But most NGOs and education institutes in this field still have a strong ‘bricks and mortar’ and 1.0 education approach, where there is a one-way dissemination of knowledge from teacher/trainer to student/health worker with books/manuals and lectures/slides. Where scaling up capacity building means distributing more manuals/books and the deployment of more trainers and tutors.
I don’t think we can solve the immense workforce gap in mental health if we keep on focusing on this 1.0 education. Continue reading

59 Fundraising Options for Global Mental Health

Attention: Due to time constraints, I was forced to stop updating this list by June 2015. The information will be outdated soon. Sorry, I hope you will find your information elsewhere on the internet.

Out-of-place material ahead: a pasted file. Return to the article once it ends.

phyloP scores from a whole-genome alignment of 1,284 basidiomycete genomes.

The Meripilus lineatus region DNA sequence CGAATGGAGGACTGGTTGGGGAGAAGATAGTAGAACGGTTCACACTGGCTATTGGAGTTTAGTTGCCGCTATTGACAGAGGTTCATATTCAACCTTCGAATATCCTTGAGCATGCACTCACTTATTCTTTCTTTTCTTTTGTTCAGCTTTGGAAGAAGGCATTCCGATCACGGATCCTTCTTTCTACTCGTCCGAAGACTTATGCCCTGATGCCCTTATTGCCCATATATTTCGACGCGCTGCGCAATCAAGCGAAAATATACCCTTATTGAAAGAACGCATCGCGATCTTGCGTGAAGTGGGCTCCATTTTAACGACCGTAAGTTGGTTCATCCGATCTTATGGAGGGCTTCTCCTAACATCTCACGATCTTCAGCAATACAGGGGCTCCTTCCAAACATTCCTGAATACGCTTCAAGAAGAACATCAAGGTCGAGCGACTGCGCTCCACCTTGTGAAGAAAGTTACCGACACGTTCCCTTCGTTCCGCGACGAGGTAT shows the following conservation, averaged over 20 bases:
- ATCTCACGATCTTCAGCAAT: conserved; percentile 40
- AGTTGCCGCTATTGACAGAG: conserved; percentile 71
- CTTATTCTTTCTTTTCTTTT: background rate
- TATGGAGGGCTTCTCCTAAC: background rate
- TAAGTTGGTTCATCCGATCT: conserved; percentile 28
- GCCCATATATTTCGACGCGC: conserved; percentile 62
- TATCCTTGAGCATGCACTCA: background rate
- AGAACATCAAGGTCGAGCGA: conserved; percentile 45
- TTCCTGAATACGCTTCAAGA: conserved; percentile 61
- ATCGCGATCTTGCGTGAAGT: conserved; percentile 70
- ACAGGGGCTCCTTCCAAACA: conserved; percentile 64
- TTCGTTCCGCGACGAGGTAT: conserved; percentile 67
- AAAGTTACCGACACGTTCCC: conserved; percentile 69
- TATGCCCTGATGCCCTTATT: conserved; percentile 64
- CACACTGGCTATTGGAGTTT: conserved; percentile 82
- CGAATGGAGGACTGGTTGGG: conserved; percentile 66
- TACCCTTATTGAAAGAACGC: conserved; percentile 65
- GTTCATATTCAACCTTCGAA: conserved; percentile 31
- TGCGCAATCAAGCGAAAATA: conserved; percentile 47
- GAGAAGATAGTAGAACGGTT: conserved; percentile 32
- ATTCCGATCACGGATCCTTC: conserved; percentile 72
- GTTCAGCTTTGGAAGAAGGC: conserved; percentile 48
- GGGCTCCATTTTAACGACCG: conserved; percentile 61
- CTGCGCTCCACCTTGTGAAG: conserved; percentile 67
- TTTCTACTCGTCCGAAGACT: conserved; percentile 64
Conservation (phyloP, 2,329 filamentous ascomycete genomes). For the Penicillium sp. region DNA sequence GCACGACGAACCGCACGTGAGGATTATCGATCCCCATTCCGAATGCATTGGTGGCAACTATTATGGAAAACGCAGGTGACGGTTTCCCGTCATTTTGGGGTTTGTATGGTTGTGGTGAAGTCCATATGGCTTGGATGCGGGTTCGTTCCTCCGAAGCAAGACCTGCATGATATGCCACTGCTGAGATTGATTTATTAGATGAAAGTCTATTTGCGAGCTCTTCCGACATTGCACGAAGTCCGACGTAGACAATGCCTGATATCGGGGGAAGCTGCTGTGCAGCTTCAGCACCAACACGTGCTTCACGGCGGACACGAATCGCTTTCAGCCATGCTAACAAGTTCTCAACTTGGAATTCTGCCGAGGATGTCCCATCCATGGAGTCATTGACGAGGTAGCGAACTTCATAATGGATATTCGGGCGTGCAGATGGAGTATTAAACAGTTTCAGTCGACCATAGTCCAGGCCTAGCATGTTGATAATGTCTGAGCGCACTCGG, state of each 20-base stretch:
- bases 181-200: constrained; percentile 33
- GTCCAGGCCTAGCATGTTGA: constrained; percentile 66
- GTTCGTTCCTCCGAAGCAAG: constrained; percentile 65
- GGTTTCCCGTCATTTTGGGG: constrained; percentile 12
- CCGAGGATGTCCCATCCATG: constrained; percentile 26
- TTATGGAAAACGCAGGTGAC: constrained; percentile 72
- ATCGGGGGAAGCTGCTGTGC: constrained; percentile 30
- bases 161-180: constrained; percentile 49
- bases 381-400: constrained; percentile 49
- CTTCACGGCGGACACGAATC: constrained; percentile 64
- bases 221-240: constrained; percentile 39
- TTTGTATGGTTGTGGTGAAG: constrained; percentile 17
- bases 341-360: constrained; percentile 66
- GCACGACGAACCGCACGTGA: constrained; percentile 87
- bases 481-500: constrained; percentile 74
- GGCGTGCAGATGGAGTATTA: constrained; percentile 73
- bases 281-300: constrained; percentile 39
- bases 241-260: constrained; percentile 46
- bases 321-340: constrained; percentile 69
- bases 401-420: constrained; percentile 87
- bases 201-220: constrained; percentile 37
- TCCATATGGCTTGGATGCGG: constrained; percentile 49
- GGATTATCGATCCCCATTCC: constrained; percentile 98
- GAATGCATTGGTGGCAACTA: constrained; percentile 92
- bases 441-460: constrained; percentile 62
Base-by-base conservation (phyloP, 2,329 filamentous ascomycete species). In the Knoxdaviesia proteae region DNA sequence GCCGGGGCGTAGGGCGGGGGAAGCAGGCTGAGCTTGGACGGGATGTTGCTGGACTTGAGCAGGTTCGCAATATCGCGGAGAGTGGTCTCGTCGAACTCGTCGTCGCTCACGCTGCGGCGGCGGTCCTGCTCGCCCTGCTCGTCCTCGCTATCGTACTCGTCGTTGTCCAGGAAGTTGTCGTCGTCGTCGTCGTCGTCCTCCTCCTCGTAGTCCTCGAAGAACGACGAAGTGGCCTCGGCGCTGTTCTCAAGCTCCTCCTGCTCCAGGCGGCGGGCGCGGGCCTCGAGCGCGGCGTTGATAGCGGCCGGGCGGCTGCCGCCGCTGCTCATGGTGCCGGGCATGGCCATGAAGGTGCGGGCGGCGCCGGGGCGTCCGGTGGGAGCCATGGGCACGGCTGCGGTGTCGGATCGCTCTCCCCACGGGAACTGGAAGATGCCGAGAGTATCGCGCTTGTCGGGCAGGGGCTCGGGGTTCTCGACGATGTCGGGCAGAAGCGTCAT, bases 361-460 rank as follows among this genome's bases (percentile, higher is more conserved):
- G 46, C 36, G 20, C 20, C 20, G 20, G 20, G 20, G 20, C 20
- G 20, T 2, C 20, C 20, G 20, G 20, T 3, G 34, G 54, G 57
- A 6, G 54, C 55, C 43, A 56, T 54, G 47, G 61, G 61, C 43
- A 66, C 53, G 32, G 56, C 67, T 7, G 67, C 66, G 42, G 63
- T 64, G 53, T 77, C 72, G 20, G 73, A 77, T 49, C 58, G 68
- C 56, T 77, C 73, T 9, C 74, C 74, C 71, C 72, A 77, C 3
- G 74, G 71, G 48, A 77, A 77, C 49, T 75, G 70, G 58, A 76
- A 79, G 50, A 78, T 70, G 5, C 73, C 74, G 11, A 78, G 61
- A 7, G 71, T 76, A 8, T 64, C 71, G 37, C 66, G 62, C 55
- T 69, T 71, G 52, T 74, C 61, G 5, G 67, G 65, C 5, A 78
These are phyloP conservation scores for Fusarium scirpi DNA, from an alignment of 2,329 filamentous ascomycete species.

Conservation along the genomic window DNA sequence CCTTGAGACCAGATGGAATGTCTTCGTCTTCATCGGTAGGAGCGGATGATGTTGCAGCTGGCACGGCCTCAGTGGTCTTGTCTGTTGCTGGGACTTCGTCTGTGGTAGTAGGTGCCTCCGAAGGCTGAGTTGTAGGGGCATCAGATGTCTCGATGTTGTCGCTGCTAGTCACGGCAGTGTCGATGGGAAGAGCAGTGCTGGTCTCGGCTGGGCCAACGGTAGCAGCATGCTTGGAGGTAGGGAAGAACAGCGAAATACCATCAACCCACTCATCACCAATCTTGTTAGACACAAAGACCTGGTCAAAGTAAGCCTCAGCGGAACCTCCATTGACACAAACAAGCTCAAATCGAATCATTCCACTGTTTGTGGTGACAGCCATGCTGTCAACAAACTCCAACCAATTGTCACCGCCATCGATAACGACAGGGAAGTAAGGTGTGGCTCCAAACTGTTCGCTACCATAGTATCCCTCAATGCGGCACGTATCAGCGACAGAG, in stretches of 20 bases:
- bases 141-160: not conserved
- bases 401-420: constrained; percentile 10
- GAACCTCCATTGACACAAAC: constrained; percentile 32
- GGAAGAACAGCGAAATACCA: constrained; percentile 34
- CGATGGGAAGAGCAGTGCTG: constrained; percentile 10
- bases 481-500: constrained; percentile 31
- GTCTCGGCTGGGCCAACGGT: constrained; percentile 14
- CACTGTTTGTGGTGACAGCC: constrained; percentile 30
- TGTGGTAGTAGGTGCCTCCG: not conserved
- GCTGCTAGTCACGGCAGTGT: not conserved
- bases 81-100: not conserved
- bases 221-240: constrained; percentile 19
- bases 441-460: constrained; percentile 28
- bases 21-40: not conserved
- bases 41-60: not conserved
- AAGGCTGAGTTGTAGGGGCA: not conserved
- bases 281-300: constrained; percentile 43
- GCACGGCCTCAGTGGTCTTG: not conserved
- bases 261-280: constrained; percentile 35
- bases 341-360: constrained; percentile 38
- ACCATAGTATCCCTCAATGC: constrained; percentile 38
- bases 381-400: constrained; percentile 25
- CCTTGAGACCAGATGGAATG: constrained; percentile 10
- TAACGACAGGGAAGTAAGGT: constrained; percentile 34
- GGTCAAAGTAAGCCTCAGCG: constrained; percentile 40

It is a challenge for all sectors in Global Mental Health to get or safeguard finance. Think of anti-stigma campaigns, advocacy agencies, rehabilitation/housing projects, mental health care facilities, educations and research.
And this may require thinking outside the box of mental health and partnering on projects for disability, children, other vulnerable groups, human rights, emergency relief, chronic disease, science and development. Or trying to get small (micro) loans, get finance for a business, or try to win an award for certain achievements.

Offered here is a list of 59 funding or grant organizations, from the very small funding initiatives to the big global donors, from conventional funding to innovative online fundraising and loans. Continue reading

10 Global Mental Health Online Communities

February 2014:
This post is renewed. Please go to: 14 Global Mental Health Information and Network Websites

New text:
Some of the most (cost) effective ways to improve Mental Health and in Low and Middle Income Countries are:
-Free sharing and distributing of knowledge and tools via internet
-Concerted global advocacy and innovation activities
-Possibilities for workers and users to connect and network with others